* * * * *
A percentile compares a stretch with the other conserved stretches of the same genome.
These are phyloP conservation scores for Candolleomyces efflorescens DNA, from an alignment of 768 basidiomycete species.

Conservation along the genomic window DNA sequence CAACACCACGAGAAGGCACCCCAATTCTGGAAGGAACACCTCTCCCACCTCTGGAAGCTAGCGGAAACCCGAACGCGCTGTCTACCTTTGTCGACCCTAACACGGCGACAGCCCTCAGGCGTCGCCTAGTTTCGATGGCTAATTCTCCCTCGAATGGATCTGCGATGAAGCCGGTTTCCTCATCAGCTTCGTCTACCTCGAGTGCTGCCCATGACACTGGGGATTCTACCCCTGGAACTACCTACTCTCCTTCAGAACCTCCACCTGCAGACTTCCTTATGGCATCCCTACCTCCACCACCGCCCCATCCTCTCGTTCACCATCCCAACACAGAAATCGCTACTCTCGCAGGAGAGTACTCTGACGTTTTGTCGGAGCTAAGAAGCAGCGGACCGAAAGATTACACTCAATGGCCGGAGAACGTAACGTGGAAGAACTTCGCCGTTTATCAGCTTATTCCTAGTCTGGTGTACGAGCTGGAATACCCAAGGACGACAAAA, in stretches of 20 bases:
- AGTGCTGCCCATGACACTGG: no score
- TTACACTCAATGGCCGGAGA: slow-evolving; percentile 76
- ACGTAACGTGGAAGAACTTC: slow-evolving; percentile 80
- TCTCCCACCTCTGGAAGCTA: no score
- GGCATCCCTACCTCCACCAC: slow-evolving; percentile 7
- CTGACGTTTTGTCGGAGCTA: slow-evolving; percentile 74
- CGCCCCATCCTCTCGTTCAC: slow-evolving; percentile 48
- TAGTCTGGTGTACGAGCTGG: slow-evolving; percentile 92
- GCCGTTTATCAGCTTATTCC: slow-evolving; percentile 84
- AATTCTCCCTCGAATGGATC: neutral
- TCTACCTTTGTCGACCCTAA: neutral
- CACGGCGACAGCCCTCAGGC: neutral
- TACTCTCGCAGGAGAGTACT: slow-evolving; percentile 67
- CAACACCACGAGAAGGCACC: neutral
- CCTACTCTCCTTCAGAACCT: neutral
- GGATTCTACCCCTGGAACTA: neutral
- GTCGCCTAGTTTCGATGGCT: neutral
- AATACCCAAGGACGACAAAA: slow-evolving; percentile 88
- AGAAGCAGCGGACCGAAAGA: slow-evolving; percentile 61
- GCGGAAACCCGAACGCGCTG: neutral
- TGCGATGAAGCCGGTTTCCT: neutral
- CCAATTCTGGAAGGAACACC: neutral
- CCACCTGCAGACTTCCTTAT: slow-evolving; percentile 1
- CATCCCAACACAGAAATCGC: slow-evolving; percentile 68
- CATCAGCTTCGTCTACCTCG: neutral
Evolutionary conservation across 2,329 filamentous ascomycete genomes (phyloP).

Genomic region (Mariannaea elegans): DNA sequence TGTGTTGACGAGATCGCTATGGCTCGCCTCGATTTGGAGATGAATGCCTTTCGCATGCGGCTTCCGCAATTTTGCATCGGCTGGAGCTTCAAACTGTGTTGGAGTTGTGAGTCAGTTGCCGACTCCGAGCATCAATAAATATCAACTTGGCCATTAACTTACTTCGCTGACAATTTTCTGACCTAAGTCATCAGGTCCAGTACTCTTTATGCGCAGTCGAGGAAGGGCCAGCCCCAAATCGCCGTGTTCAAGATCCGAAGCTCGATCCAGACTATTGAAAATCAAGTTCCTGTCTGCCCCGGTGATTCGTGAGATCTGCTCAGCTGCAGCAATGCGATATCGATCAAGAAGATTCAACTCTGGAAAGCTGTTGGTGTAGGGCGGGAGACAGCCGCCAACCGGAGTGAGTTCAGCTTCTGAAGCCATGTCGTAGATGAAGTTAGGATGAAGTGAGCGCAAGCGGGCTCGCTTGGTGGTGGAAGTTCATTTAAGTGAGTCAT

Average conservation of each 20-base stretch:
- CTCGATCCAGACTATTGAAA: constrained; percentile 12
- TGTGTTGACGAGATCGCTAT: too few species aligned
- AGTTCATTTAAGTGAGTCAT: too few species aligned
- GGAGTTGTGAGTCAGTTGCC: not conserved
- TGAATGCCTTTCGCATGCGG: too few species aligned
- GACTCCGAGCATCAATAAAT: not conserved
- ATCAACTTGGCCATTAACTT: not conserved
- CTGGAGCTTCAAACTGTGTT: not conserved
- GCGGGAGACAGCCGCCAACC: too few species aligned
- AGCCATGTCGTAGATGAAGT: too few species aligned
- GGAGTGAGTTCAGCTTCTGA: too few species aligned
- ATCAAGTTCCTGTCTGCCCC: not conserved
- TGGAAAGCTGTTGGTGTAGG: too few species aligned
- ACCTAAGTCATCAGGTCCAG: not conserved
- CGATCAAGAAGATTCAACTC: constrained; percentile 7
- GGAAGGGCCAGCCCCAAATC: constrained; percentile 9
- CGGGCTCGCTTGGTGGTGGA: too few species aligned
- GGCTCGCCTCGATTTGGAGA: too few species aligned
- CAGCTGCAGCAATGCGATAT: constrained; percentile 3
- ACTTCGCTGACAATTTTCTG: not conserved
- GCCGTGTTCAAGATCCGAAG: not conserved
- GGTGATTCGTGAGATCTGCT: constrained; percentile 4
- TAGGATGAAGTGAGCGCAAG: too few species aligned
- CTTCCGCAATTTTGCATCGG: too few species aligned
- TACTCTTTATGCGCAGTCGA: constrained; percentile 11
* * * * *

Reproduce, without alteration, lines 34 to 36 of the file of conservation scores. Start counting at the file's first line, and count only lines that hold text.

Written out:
- AGTTCATTTAAGTGAGTCAT: too few species aligned
- GGAGTTGTGAGTCAGTTGCC: not conserved
- TGAATGCCTTTCGCATGCGG: too few species aligned